• Will students still be able to gather/study/eat in the Pryz?

    The Office of Campus Activities will work with student organizations on how to host appropriately sized programs and meetings virtually, in order to maintain student engagement, connection and out of classroom growth.  Please check out the Campus Activities Covid website for information pertaining to student organizations and here for information related to event planning.  

    Dining Services will continue to provide meal plans and other options for students. We are working on plans for touchless points of sale and ordering ahead via an app to prevent long lines from forming in the Pryzbyla Center.  We will also design alternative seating arrangements, utilizing spaces in and around the Pryzbyla Center as we adhere to the guidelines that we will follow.  The priority for Dining Services will continue to be providing nutritious meals and food options in a safe environment.

Student Employment

  • Will there still be campus jobs available for students?

    University departments will continue to employ students to fill campus jobs.  However, there may be limitations to the number of available positions as we move through our phases of reopening. 

    As we firm up staffing plans for the Fall, students will view and apply for open positions using Handshake, CatholicU's on and off-campus job and internship posting site.  More information will be forthcoming on the availability of positions.

    Job descriptions will indicate if the position is a remote opportunity or if it will require a student to be physically present in the office. This decision will be made by each supervisor, based on the operating structure of the office as it complies with university health and social distancing guidelines.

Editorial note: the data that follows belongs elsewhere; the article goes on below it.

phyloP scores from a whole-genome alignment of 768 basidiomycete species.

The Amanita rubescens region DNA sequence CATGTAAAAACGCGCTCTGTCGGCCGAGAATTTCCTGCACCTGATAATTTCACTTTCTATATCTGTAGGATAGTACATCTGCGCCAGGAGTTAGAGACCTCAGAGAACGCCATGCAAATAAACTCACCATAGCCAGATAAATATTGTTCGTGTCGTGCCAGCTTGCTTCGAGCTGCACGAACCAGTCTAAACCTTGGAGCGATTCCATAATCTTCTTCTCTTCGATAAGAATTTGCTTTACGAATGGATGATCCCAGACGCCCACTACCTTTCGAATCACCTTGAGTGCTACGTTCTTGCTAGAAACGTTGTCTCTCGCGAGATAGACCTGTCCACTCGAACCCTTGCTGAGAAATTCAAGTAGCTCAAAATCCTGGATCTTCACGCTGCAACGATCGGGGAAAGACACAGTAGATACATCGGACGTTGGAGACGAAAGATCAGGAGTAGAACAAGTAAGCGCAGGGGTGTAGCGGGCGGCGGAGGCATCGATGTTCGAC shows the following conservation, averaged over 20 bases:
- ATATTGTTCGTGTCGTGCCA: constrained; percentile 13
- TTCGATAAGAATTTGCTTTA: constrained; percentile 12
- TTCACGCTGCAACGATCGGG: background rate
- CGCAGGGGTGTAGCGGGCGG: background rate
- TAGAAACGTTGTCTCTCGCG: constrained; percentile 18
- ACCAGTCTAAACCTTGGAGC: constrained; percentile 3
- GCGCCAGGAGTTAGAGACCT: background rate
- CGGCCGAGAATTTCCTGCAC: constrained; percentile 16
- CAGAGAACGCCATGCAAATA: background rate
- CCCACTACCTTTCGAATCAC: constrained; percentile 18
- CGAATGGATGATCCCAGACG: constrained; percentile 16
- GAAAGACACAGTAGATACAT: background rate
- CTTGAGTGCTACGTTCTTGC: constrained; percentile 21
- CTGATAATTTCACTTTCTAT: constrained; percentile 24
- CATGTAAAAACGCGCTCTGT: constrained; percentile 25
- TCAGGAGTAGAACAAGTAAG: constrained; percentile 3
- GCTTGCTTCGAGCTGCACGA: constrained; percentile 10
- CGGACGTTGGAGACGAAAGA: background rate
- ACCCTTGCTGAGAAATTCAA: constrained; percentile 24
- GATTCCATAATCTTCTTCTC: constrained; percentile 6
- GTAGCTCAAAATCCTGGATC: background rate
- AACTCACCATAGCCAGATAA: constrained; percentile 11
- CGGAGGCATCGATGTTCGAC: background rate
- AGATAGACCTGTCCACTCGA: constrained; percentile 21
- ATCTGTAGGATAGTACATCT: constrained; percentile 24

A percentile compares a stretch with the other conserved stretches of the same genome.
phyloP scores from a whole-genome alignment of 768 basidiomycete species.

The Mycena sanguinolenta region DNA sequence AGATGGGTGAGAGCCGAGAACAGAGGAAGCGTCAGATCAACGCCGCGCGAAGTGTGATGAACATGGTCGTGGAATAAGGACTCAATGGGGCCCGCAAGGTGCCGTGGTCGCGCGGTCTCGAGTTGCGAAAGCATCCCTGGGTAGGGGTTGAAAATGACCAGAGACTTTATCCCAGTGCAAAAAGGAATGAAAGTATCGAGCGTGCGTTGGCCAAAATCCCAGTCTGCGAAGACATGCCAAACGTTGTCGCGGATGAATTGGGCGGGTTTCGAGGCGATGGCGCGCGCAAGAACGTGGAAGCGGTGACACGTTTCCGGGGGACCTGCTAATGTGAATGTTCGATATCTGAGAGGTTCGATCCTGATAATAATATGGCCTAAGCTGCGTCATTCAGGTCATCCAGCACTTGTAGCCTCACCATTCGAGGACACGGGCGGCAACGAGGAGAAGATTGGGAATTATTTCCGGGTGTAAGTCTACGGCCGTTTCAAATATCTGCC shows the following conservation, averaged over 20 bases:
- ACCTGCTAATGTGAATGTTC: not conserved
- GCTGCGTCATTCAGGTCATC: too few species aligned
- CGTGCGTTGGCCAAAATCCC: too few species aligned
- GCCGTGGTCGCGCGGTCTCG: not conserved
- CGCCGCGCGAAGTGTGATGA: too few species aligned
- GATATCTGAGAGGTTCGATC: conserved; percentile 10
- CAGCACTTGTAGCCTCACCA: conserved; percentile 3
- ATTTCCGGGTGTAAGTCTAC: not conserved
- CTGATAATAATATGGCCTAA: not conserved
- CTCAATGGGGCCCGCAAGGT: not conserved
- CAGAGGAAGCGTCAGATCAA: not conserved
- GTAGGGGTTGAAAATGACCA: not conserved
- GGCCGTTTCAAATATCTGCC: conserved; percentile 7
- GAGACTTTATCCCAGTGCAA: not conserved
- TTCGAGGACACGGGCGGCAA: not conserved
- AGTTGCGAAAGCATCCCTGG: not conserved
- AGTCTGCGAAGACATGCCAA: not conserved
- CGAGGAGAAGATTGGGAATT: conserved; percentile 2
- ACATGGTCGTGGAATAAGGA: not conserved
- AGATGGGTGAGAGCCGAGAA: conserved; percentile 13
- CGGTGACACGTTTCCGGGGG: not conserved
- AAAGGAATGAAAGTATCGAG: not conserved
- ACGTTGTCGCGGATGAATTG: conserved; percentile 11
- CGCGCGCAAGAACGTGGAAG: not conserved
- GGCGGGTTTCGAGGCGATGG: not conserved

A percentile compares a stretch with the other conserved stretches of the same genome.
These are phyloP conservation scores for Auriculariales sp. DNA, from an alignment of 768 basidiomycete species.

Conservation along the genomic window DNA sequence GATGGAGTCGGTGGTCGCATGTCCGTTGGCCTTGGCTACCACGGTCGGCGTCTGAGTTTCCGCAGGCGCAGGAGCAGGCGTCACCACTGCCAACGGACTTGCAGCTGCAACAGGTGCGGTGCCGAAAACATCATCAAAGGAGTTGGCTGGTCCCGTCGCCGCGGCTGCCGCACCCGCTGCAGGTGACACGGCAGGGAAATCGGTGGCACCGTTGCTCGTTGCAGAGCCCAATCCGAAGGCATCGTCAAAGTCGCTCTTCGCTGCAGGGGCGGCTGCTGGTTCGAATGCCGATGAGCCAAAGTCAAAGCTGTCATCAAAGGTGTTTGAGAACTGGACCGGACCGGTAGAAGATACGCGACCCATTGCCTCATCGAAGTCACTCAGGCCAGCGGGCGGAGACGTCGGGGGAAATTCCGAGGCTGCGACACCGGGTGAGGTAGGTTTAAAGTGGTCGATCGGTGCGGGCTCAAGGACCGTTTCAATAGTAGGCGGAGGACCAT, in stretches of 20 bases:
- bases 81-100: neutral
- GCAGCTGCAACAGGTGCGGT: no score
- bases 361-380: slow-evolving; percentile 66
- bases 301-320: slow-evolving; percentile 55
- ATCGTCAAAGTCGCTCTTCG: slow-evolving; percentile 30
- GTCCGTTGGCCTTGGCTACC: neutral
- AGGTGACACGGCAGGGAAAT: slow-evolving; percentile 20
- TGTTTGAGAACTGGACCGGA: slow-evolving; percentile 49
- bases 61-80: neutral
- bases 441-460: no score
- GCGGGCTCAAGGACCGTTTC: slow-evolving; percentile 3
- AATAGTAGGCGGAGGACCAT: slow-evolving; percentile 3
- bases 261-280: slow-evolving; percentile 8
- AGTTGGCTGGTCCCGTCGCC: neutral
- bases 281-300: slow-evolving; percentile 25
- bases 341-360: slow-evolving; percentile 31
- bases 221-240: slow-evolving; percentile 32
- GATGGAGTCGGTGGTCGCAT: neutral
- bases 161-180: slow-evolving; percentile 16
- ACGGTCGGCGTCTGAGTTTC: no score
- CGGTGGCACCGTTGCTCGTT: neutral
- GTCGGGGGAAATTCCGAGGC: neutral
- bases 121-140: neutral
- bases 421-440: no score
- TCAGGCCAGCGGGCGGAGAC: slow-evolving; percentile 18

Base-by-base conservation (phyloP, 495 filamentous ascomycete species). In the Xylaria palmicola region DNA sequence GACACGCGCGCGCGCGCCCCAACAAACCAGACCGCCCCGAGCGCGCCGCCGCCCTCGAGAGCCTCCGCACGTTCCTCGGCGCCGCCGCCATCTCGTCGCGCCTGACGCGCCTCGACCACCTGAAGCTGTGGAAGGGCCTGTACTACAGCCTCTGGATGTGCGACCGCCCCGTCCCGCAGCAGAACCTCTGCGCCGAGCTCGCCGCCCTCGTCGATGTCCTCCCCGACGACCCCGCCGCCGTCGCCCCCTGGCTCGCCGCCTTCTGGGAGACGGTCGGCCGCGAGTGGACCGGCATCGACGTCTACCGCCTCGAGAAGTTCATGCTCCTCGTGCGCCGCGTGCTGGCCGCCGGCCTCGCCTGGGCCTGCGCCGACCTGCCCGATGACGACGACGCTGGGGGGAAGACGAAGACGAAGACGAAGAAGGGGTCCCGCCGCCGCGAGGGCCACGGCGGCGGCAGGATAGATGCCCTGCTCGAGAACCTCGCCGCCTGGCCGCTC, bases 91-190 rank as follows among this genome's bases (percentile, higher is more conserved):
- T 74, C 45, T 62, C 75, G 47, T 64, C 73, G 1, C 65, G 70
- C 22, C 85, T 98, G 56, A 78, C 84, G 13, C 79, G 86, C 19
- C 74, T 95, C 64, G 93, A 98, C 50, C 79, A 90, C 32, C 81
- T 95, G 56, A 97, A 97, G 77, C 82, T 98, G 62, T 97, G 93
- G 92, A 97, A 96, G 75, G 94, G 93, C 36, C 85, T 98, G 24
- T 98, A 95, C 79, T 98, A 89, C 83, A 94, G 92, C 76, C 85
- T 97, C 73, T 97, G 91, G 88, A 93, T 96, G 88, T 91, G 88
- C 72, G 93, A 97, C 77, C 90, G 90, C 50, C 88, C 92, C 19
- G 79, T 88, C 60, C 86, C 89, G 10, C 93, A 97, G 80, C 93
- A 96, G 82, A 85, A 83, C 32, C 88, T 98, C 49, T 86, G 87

Click here for more information on how to access on-campus jobs in Handshake as well learn more about identifying local/part-time opportunities near campus.

  • Are Federal Work Study jobs available?

    The Federal Work Study program is a need-based federal aid program.  Students awarded Federal Work-Study (FWS) can work on-campus or remotely if they currently reside in DC, MD or VA (DMV).  
    FWS awarded students currently residing outside the DMV can only work remotely if they are applying to DC Reads or Jump Start.  
    Any FWS awarded students currently residing outside the DMV and who do not wish to work for DC Reads or Jump Start should contact the Office of Student Financial Assistance Students (202-319-5307/cua-finaid@cua.edu) to identify alternative financial support options.

     

Transportation

  • Will students still be allowed to use the Metro and go into downtown D.C./travel since some areas could be high risk?

    Yes, our community will still be able to use Metro and travel throughout DC.  It is important that our community maintains up to date awareness of changing conditions and requirements.  See the WMATA Website for information. For instance, in mid-May, Metro announced that face coverings are required for all riders.  In late May, the Mayor announced that DC is moving into Phase One of reopening, which loosened some restrictions on various activities.  Over the course of the summer, we anticipate that there will be further loosening restrictions as we move into Phase Two and Three of reopening.
  • What are some options for students who live far from Catholic U to safely return and travel between their homes and Catholic U and can students (even underclassmen) bring cars onto campus?

    Under the terms of our Campus Master Plan with the District of Columbia, first and second year residential students are not permitted to park on campus.  Any commuter student will be able to purchase a campus parking permit.

    In terms of travel via other means (i.e. trains, planes, etc.) it will be important for students to check with the airline, etc. and maintain up to date awareness of changing conditions and requirements.  For instance, as of late May, the State of Virginia requires face coverings at Reagan National and Dulles International airports while Baltimore/Washington International Airport in Maryland has both recommendations and requirements for face coverings.  Similarly, Amtrak requires face coverings for all customers.